Placed in context of the time it was found, the discovery of the Lascaux Cave was overshadowed by a world in crisis. France has just fallen to Nazi rule three months earlier. Four boys, and a dog with the forward thinking name of ‘Robot,’ discovered the Lascaux Cave while on a search for mythical treasure. News of discovery of the cave spread. One of the boys, Jacques Marsal, pleaded with his parents to allow him to guard the cave entrance from vandals who might destroy the ancient site. They acquiesced, and he spent the rest of his life as the chief guide of the cave.
It is not the oldest cave found. The Metropolitan Museum of Art dates the art at around 15, 000 BCE. Roucadour Cave art is estimated to be 24, 000 BCE. Perhaps the Lascaux cave is a beacon for the immigration of a group- or simply an indication that the tradition of cave art was alive and well in prehistory. It is believed to be the best example of Paleolithic cave art. There are approximately 2000 paintings within the cave, and most of them are pictures of animals. Many are pictures of horses and stags. Paintings of animals have been superimposed over older renderings, communicating that artistic quality was less important than the placement and symbolic significance.
There are many interpretations of these paintings: from communicating an understanding of the stars to images based on hallucinations. It is interesting to note that while a regular diet at this time would consist of reindeer, there were no representations of this animal. The cave itself would not have been used for shelter, but possibly a gathering place. Most of the paintings are found in hard to reach locations in the cave, encouraging the belief that they were made as part of a magical ceremony- possibly to increase the chances of success in the hunt. It has been suggested that these caves were chosen based on their ability to be illuminated during the winter solstice (Newgrange might be a descendant of this ritual). Some of the paintings would have needed a form of scaffolding to paint their size, increasing the impressiveness of their creation.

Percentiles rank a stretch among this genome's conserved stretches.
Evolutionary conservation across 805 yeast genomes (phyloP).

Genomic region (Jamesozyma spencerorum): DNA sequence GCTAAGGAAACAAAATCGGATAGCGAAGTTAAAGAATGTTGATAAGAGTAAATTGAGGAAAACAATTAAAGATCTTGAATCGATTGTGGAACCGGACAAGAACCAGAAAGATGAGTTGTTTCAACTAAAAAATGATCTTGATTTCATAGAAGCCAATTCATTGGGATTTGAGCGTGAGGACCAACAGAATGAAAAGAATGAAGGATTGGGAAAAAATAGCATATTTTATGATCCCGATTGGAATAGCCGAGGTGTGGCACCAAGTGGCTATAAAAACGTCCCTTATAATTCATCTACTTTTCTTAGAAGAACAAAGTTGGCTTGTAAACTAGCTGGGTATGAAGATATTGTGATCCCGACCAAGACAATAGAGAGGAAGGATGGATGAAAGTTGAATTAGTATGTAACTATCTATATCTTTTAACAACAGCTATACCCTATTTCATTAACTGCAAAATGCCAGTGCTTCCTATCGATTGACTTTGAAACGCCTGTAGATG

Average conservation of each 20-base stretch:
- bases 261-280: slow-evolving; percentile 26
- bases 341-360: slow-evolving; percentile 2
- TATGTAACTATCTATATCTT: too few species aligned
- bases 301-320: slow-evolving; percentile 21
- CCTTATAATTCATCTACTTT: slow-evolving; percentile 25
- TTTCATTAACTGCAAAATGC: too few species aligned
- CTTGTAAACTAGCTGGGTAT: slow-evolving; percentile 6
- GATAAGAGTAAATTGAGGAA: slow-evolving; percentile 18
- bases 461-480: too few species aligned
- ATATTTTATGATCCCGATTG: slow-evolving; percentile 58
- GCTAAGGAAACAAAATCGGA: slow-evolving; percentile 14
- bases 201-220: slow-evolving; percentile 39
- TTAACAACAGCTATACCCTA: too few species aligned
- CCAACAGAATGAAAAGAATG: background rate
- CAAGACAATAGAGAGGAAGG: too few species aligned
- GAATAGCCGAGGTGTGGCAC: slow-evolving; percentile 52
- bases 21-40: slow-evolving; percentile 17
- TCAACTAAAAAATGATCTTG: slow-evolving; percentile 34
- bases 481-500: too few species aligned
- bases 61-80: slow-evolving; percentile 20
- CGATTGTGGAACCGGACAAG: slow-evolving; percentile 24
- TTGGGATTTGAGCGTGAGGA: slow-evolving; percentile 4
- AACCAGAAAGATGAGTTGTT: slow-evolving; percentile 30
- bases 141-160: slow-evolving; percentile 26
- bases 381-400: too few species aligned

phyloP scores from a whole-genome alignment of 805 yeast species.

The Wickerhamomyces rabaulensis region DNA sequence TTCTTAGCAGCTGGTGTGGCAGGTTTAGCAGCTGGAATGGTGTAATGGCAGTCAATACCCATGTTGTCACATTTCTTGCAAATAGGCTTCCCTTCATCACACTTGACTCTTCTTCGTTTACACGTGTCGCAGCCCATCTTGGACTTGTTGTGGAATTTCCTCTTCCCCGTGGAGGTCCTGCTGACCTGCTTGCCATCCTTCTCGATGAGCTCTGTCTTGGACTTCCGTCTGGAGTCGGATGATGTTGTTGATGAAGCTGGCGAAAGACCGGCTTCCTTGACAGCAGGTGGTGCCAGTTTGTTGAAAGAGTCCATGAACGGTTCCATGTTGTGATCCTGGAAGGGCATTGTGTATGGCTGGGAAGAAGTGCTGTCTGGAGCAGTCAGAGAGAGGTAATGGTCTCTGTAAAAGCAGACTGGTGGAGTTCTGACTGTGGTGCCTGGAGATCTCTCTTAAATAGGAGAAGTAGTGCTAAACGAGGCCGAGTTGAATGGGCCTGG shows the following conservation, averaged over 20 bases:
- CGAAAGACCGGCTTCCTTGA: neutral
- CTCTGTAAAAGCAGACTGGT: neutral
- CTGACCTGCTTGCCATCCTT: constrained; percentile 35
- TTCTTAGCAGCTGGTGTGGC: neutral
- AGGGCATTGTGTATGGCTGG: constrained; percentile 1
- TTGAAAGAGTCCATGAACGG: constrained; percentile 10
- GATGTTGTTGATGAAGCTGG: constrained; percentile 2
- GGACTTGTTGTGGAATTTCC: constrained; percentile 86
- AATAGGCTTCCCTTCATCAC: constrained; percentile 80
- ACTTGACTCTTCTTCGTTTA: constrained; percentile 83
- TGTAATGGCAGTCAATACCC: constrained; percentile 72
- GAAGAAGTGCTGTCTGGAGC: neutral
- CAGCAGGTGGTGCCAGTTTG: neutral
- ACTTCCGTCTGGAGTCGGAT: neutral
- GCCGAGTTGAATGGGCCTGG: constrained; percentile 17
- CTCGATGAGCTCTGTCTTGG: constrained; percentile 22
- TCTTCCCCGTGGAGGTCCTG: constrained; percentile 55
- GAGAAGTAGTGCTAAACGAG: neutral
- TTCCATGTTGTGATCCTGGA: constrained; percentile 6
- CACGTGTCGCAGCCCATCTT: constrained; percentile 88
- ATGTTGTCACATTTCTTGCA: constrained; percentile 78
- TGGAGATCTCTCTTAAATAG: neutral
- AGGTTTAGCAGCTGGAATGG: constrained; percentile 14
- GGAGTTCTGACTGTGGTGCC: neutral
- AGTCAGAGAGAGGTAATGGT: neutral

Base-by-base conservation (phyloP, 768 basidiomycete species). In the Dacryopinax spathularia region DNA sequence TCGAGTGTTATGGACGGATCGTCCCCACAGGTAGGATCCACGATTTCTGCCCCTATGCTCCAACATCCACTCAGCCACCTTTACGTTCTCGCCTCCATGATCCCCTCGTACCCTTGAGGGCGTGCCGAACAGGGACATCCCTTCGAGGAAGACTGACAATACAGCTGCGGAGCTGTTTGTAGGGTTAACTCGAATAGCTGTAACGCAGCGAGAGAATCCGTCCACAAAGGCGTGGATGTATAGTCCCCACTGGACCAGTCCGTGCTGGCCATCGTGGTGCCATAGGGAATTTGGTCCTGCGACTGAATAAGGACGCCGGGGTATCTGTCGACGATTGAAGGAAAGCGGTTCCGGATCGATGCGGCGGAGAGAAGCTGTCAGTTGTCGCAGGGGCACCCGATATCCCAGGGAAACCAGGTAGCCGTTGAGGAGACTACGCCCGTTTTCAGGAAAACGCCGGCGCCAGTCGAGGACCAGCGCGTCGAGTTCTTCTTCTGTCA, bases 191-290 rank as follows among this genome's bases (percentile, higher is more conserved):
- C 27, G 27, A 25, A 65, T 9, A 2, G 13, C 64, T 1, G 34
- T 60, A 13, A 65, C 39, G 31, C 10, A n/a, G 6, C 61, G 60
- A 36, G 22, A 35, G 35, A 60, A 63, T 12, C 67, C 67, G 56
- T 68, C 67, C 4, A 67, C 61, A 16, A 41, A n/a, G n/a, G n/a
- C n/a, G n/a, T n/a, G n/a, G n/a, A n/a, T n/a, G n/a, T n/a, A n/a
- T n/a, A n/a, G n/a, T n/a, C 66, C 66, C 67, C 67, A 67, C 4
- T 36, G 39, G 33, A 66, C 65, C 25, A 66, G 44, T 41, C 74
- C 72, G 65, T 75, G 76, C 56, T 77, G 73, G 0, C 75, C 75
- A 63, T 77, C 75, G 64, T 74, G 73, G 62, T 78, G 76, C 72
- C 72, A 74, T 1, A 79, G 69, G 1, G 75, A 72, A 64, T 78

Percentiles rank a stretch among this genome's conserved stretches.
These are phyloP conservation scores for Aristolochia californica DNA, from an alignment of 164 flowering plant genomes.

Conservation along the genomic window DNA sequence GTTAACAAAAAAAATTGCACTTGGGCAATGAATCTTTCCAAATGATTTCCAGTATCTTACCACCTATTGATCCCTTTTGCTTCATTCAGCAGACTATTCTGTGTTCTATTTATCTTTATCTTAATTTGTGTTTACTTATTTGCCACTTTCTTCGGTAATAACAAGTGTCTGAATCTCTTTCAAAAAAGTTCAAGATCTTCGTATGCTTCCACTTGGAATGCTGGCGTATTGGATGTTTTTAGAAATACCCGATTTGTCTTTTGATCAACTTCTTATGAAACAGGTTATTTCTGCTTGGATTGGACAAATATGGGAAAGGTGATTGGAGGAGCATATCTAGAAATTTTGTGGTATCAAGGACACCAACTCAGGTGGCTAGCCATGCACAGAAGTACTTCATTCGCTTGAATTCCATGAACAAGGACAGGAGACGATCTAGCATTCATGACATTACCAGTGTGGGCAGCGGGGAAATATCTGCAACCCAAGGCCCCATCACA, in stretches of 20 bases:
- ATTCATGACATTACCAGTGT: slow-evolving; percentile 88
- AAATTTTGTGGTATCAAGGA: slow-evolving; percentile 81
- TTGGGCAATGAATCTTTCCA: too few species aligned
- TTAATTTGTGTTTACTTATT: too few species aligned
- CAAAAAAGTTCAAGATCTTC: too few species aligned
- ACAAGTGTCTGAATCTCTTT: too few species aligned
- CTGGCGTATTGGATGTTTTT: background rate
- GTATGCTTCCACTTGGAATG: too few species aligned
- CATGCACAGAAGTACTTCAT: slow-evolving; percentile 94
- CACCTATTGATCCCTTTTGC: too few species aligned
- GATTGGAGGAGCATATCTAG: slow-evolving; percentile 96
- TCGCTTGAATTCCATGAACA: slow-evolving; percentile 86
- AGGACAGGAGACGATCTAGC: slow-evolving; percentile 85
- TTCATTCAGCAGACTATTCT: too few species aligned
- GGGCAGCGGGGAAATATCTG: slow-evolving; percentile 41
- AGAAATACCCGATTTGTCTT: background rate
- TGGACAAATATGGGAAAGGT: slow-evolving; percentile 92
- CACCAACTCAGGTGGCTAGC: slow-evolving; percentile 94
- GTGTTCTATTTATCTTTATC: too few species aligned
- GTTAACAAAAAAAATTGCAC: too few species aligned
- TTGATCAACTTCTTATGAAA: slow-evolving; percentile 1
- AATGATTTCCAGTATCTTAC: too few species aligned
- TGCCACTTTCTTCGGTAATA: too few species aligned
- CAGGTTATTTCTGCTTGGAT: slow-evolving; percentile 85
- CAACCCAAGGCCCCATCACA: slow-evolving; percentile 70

Hollowed out bones were found in the cave, and have some of the pigments used within the shaft. These were evidently used to blow paint onto the wall. The colours that were used on the walls, and in other cave art paintings, are predominantly brown, red, black, white and violet. All of these colours were available to Paleolithic people through iron oxide, calcite, and charcoal. Iron oxide can be mined, and comes in a range of colours: yellow, red, purple and brown ochre. Some historians suggest that the painters at Lascaux might have traveled 25 miles to obtain these precious minerals. The colours were ground up, possibly using bones from the animals they hunted as a pestle, and a hollow in the cave floor being the mortar. The liquid base could be a range of possibilities from blood or urine to animal fat.
Due to human interaction with the cave, the art is in grave danger. Mold, fungus, lichen and crystals threaten the priceless art. A replica cave was created for tourists only 200 meters from the original; an interesting alternative when faced with a curious financially vibrant public.